In the strength of our united influence we will soon show these drivelling cotton lords, this mushroom aristocracy of New England, who so arrogantly aspire to lord it over God’s heritage, that our rights cannot be trampled upon with impunity; that we WILL not longer submit to that arbitrary power which has for the last ten years been so abundantly exercised over us.


1. How does Emerson define the freedom of what he calls “the single individual”?

2. Why does the female factory worker compare her conditions with those of slaves?

3. What does the contrast between these two documents suggest about the impact of the market revolution on American thought?

Outing on the Hudson, painted by an unknown artist around 1850. The steamboat, pictured in the foreground, made it possible for dtp dwellers to enjoy rural excursions such as this, although, as the tree stump suggests, they were not experiencing unspoiled nature.

Looking back from the 1880s, Emerson would recall the era before the Civil War as a time when “social existence” gave way to “the enlargement and independency of the individual,... driven to find all his resources, hopes, rewards, society, and deity within himself.” In his own life, Thoreau illustrated Emerson’s point about the primacy of individual conscience in matters political, social, and personal, and the need to find one’s own way rather than following the crowd. Like other transcendentalists, he did not approve of the way individuals in a market economy engaged in this pursuit of happiness. Thoreau became persuaded that modem society stifled individual judgment by making men “tools of their tools,” trapped in stultifying jobs by their obsession with acquiring wealth. Even in “this comparatively free country,” he wrote, most persons were so preoccupied with material things that they had no time to contemplate the beauties of nature.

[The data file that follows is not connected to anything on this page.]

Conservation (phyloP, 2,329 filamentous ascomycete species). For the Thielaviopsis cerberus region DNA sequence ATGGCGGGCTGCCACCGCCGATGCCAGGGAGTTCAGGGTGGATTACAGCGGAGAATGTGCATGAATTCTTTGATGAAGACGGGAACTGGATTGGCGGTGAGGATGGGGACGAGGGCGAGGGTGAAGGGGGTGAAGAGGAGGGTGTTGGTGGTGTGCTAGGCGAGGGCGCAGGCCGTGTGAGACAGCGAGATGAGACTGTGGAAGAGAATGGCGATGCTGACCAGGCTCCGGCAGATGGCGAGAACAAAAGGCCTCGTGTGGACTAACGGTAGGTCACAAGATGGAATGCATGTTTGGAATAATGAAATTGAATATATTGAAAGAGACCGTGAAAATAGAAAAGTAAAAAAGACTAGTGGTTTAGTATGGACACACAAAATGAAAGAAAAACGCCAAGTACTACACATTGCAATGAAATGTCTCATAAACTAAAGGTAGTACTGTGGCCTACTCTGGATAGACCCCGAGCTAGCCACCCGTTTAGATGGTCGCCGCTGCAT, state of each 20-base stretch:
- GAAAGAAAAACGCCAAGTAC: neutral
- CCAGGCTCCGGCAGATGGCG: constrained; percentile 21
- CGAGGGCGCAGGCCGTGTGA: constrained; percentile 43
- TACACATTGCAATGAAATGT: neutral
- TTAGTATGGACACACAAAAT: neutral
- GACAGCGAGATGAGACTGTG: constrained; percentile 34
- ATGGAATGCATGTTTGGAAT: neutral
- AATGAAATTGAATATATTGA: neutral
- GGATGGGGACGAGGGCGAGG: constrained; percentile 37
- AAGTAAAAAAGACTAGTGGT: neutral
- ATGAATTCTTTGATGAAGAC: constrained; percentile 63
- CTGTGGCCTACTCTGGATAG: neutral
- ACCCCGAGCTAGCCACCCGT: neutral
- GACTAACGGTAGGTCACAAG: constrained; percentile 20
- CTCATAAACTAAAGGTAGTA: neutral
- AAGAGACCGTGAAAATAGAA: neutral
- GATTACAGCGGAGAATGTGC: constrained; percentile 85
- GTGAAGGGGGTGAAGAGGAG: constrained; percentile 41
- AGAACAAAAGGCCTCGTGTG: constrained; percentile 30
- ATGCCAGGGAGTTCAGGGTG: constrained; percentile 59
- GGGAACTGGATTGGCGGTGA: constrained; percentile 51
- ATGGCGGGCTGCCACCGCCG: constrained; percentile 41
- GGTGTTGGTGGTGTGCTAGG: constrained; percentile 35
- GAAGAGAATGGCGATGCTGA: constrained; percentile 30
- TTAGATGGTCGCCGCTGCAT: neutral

To escape this fate, Thoreau retreated for two years to a cabin on Walden Pond near Concord, where he could enjoy the freedom of isolation from the “economical and moral tyranny” he believed ruled American society. He subsequently published Walden (1854), an account of his experiences and a critique of how the market revolution was, in his opinion, degrading both Americans’ values and the natural environment. An area that had been covered with dense forest in his youth, he observed, had been so transformed by woodcutters and farmers that it had become almost completely devoid of trees and wild animals. In one famous passage, Thoreau noted how his enjoyment of nature was disturbed by the distant sound of a locomotive whistle—a symbol of how it seemed impossible to escape the market revolution. Thoreau appealed to Americans to “simplify” their lives rather than become obsessed with the accumulation of wealth. Genuine freedom, he insisted, lay within.